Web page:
In the world of megadeals that states craft to attract and keep employers, the $220 million in incentives that the Connecticut General Assembly is expected to approve Wednesday for Lockheed Martin to produce Sikorsky’s new helicopter line in Stratford doesn’t crack the top 75 — nor is it the biggest subsidy ever obtained by Lockheed.
The California legislature overwhelmingly voted in 2014 for legislation projected to provide Lockheed with $420 million in tax credits over 15 years, a bid to help bring the state a share of the $55 billion the Air Force expects to spend on its next generation of bombers. California estimated the return on investment at $1.6 billion in state and local revenues.
For all the reasons the Lockheed deal is expected to pass overwhelmingly in Connecticut, as did the larger package in California, aerospace companies rank high nationally as beneficiaries of competitions among the states. Aerospace manufacturing pays well, with spending that ripples through the economy via an extensive supply chain.
From the Sun Belt to the Rust Belt, states pay big to attract and keep aerospace – and a wide range of other companies, from Nike in Oregon to Tesla in Nevada to H&R Block in Missouri. As the New York Times reported in its 2012 series, “United States of Subsidies,” states commit about $80 billion every year in incentives, a mix of loans, grants and tax benefits, with Texas leading the way at $19 billion a year.
According to data compiled by the corporate-watchdog group Good Jobs First, Boeing has received deals worth about $13 billion in the past 13 years: $3.2 billion in 2003 and $8.7 billion in 2013 from Washington state, $900 million from South Carolina in 2009, and $91.7 million from Oklahoma in 2015. Florida approved $471 million for Northrup Grumman in 2014. Alabama lured Airbus with a $158 million package in 2014 after giving $150 million to Boeing in 1997.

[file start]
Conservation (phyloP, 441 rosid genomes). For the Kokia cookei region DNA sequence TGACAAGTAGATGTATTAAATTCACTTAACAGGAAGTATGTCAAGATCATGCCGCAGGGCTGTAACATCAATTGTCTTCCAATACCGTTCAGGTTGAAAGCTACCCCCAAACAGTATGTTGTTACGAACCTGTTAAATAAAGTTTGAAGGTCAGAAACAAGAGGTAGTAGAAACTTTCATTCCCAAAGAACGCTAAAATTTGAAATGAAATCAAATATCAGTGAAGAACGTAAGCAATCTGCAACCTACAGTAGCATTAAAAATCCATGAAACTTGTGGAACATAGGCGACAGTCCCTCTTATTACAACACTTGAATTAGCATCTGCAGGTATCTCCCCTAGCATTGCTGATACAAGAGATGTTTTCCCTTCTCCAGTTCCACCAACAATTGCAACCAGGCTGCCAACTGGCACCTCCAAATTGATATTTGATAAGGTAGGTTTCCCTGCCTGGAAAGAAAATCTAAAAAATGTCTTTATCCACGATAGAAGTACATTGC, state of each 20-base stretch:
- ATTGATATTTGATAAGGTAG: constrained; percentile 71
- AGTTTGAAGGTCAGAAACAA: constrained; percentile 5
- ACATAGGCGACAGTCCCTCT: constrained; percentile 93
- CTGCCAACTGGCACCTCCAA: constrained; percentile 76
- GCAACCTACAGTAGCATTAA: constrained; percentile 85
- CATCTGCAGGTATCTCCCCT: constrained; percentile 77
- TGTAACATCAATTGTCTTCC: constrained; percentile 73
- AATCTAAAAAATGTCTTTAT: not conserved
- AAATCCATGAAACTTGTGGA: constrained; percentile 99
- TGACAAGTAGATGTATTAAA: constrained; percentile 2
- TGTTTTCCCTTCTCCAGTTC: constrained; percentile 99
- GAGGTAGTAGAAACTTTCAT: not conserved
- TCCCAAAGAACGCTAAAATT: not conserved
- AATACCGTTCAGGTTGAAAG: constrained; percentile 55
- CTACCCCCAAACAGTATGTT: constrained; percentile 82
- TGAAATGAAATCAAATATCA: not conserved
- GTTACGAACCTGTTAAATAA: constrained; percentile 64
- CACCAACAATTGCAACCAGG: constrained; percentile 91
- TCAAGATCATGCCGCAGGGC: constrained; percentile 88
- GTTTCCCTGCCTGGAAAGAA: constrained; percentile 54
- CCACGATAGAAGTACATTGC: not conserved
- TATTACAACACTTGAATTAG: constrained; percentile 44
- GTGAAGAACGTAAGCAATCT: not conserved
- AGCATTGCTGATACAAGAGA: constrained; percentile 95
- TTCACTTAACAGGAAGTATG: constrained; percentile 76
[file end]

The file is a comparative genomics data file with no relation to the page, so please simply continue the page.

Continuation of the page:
“The idea of corporate welfare, that just isn’t what this is. That’s a naive view of how competitive the world economy is,” said Joe McGee, the vice president of the Business Council of Fairfield County and a former economic development commissioner during the administration of Gov. Lowell P. Weicker Jr.
Florida, Georgia, South Carolina and Texas all made bids for Lockheed Martin, which purchased Sikorsky in 2015, to produce the CH-53K King Stallion in those states, McGee said. One advantage for Connecticut was the presence of its sprawling factory in Stratford, where production of the Black Hawk is winding down, and its trained workforce.
Lockheed officials told legislators in private meetings Monday that producing about 200 helicopters over the 14-year life of the incentive deal would cost $400 million more in Connecticut than in the competing states.
Connecticut is promising annual grants and tax breaks of about $14 million if the aerospace giant meets goals for hiring, capital investments and purchases from its chain of more than 300 suppliers, for a total of $200 million in incentives. By exceeding hiring goals, the company could earned another $1.9 million annually, up to a maximum of $20 million.
The yardstick for judging the wisdom of incentives should be the return on investment to a state, say legislators and private-sector officials involved in economic development, even if some legislators say it is hard not to resent facing what often comes across as an ultimatum.